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It Helps If You Don’t Think of It As a Ghostbusters Movie – A Reaction to Paul Feig’s All-Female Ghostbusters Reboot

Director Paul Feig and screenwriter Katie Dippold are re-teaming to make a cool sounding female-led horror comedy that’s going to be both a bit scary as well as laugh-out-loud funny.  That’s an impossibly difficult tone to pull off, but they seem like the pair who might be up to the task.  They are, after all, the ones who made the first all female buddy cop comedy of note with The Heat.  Plus, with the ever increasing importance of the female audience at the box office this sounds like a smart bet, financially.

So, yeah, I’m on board with it.

It’s an all-female reboot of The Ghostbusters.

Wait, what?

We have endured nearly 20 years of rumors about a new Ghostbusters movie, beginning in 1996 when Harold Ramis was quoted as saying Dan Aykroyd was working on a script centered around Egon (Ramis) and Ray (Aykroyd) leading a “whole new, younger, and probably much more handsome team.”  Ever since then, it’s been a who’s who of red hot actors/directors linked to the project, beginning with Chris Farley and Will Smith.  That’s right – rumors about this movie go back far enough that Chris Farley was still alive.  At one point Ben Stiller was set to star, and then later Judd Apatow was going to produce and have Seth Rogen as the star.  Two writers for The Office apparently spent years trying to make Aykroyd’s increasingly crazy scripts work, and Bill Murray kept insisting he wanted no part of any of it.  Then at some point down the line the idea of adding females to the cast was mentioned, with Aykroyd specifically naming Alyssa Milano, Eliza Dushku, and Anna Faris as ideal choices.  Emma Stone and Jonah Hill seemed to nominate themselves for consideration, and Bill Hader was mentioned as a potential dream casting choice. Things took a turn for the serious earlier this year when Sony apparently offered the directing job to 21 Jump Street/LEGO Movie helmers Phil Lord and Chris Miller, who turned it down, citing exhaustion.

Seth Rogen probably spoke for many of us, though, when he told Collider, “I mean, just as a movie fan, I’m the first guy to be skeptical of a new Ghostubsters.  It sounds like a terrible idea when you first hear it.  Actually, at first hearing it sounds like the worst idea ever […] That would have to be one motherfucking good script.”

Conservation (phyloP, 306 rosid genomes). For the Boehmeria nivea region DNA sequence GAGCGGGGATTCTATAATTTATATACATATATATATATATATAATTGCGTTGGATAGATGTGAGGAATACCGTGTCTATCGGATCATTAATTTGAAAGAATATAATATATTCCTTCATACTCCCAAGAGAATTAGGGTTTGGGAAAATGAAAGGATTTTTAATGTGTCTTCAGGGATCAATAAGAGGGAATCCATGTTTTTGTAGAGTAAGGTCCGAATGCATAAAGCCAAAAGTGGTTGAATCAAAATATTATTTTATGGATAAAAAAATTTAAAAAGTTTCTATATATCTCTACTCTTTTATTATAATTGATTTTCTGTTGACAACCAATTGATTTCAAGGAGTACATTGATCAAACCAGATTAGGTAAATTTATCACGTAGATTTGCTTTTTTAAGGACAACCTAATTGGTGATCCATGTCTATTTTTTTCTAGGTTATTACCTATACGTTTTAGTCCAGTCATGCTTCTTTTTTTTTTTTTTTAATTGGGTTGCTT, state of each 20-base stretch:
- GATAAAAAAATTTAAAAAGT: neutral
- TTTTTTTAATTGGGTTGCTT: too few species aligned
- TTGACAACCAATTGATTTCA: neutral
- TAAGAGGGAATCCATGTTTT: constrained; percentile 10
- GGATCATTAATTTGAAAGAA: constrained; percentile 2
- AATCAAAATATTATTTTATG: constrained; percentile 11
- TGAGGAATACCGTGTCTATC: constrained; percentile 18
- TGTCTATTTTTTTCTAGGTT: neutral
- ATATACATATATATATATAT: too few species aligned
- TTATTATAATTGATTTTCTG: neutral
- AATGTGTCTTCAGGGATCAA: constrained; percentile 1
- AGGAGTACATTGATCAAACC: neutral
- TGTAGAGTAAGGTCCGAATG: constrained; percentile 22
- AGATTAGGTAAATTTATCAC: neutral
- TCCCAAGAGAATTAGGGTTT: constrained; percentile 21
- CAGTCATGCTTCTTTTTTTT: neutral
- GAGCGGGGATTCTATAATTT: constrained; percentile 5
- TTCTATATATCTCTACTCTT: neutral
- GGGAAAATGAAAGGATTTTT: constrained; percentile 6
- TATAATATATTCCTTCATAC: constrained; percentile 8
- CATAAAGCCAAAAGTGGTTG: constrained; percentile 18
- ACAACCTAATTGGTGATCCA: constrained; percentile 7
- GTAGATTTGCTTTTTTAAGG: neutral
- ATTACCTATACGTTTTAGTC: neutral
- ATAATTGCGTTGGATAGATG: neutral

Well, there isn’t actually a script yet, but a new Ghostbusters movie is officially in development.  Paul Feig’s had the job since at least San Diego Comic-Con in July, which is when he recruited Katie Dippold to the project.  Some have thrown snark Dippold’s way since she did once write the screenplay for a potential movie centered on the E-Commerce baby, but she did also write The Heat in addition to serving on the writer’s staff for Parks & Recreation.  Feig’s bonafides are less in doubt since he’s the man largely responsible for the universally adored cult class TV show Freaks & Geeks and brought Annie Mumolo and Kristin Wiig’s brilliant screenplay to life as the director of Bridesmaids.

Feig said pretty much all the right things in an interview with Entertainment Weekly, specifically this part:

Yeah. I love origin stories. That’s my favorite thing. I love the first one so much I don’t want to do anything to ruin the memory of that. So it just felt like, let’s just restart it because then we can have new dynamics. I want the technology to be even cooler. I want it to be really scary, and I want it to happen in our world today that hasn’t gone through it so it’s like, oh my God what’s going on?

However, original Ghostbuster Ernie Hudson (Winston) isn’t so fond of the idea, very fairly pointing out in an interview with The Telegraph, “I heard it was going to be a total reboot, and that it would have nothing to do with the other two movies.  If it has nothing to do with the other two movies, and it’s all female, then why are you calling it Ghostbusters?”